On the February 25th 2021, the MYA hosted its fifth Growing Up in Science event featuring Dr Jamiu Busari. Jamiu started the session by grounding it in the context of Black History Month. What followed was a grippingly insightful narrative of his academic career, where he contextualised his success to the audience through the lens of a person of colour who has faced inconsistencies and inequalities in academia. Jamiu highlighted a poignant moment in his career where he realized that he could not continue fighting to prove himself through overextending himself at the expense of his family, and potentially his career. Here he further realized that it’s not the promotion that matters, but rather the joy and fulfilment out of what you are doing. Through these realizations, Jamiu fostered who he is now: a fervent advocate for diversity and inclusivity. Jamiu ended the session by stating his will to make the university one that fosters allyship, is equitable and inclusive, creates opportunities, is based on earned achievement, and where everybody has equal room to participate and grow. 

How facing inconsistencies and inequalities can make you a fervent advocate 

Growing Up in Science #4: Dr Rajat Mani Thomas

On January 14th 2021, the MYA hosted its fourth Growing Up in Science event featuring Dr Rajat Mani Thomas. Rajat is an Assistant professor at Amsterdam UMC who truly ‘grew up in science’: his father was a neuroscientist, and he lived on the university grounds where his father worked, and grew up around the neighbours and children of people in science. His childhood curiosity for the sciences (emphasis on the plural) has unmistakably shaped his unorthodox approach to academia. Considering himself a ‘scientific mercenary’, Rajat has worked across multiple fields of science and topics, to the benefit of being able to deliver fresh perspectives to different problems at hand. Through his experience, Rajat highlighted the importance of collaborative science, which he believes will help to overcome the increasingly competitive nature of academia. Rajat left the audience with two salient pieces of advice: give randomness a chance, and give time to activities that go beyond just research.

The importance of collaborative science and why you should give randomness a chance

Growing Up in Science #3: Dr Veerle Melotte

On December 10th 2021, the MYA hosted its third Growing Up in Science event featuring Dr Veerle Melotte. Veerle Melotte is an Associate Professor at the Faculty of Health, Medicine and Life Sciences. Veerle drew attention to the fact that there is a greater reality behind the professional achievements one can read about another on paper. Veerle herself did not find and follow her academic career path without delays and doubt, where she started and completed her PhD at a somewhat later stage than her academic counterparts, all the while experiencing the aspects of life which are not added to the résumé: marriage and motherhood. Her unofficial story truly shows that there is more to success than meets the eye. Veerle ended the session on an encouraging note by signifying that – despite one’s doubts and uncertainties - good mentors, passion, and self-belief play intrinsic roles in life and career, and that one is never too old to make a change.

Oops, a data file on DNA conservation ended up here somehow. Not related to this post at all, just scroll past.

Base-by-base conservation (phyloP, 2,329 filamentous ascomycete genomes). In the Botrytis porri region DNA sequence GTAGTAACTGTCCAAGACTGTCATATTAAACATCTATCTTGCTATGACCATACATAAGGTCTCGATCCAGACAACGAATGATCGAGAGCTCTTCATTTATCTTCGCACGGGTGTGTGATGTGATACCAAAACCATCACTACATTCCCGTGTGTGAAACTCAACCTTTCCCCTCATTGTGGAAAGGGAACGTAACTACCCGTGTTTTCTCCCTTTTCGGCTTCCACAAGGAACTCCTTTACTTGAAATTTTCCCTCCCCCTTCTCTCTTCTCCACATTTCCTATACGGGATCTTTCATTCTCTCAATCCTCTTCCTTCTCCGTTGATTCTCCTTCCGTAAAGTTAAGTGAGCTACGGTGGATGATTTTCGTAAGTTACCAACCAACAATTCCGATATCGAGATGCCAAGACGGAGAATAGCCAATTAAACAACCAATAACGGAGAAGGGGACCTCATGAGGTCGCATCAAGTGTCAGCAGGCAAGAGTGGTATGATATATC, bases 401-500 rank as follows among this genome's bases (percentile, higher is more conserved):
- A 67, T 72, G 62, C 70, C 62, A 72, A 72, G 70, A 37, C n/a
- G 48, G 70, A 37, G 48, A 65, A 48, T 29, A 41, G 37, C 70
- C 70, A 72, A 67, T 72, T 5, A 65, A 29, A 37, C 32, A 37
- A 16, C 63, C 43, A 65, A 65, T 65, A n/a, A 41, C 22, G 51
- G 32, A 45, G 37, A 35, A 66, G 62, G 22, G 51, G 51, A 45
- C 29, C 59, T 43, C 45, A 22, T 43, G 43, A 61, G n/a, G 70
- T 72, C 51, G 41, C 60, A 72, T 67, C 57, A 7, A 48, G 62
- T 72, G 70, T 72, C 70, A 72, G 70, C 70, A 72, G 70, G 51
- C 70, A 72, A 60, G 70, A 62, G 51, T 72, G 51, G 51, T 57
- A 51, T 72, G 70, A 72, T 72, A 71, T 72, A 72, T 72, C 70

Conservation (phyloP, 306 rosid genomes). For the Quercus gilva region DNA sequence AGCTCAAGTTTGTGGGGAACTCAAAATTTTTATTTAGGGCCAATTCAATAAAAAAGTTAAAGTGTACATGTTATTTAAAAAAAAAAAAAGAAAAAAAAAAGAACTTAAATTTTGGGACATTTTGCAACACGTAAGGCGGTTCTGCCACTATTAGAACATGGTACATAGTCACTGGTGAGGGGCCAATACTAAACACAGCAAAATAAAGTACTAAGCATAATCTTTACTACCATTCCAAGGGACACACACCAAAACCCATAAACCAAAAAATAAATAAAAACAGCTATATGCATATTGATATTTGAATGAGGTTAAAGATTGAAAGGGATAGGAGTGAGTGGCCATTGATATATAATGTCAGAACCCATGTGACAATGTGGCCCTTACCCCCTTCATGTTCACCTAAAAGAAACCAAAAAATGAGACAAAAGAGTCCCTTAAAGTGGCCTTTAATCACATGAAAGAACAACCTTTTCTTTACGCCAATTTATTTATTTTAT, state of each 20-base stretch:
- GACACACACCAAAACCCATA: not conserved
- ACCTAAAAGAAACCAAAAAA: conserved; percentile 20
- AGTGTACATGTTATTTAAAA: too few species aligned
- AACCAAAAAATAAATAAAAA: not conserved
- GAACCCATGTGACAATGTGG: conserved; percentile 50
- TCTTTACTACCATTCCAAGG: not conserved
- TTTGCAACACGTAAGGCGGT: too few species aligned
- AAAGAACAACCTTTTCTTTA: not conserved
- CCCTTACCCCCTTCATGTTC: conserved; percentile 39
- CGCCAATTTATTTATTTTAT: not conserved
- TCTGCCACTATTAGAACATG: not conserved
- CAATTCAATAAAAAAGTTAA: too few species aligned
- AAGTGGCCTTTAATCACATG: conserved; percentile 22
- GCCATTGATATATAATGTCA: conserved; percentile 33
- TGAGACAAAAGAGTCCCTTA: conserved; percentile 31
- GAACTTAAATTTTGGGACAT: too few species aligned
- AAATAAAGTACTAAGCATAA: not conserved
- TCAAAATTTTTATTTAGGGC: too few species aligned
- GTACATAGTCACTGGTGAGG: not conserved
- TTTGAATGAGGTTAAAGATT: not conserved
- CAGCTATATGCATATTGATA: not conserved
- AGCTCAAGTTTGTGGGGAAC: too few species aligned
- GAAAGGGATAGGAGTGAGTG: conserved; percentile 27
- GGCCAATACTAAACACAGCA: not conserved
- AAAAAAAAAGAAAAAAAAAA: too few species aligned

Doubts and uncertainties and how you are never too old to make a change 

Growing Up in Science #2: Dr Robert Suurmond

On November 19th 2020, the MYA hosted its second Growing Up in Science event featuring Dr Robert Suurmond. Robert is a young Assistant Professor (tenure-tracker) at the School of Business and Economics. He spoke about his work experience in the academic world as well as his personal life, which grew increasingly intertwined as the Covid-19 crisis unfolded. He expressed the initial difficulties of switching from working at work to working at home and how this has progressed into the ‘new normal’ – where some aspects are similar to pre-lockdown life and where some aspects have changed. One such change that he is grateful for is having the opportunity to watch his son grow up. Another change – which Robert feels could be bettered – is the lack of networking opportunities available, even those as small as the chats over coffee in the workplace.

How a pandemic can redefine the new normal and what we can learn from it 

Growing Up in Science #1: Prof. Rianne Letschert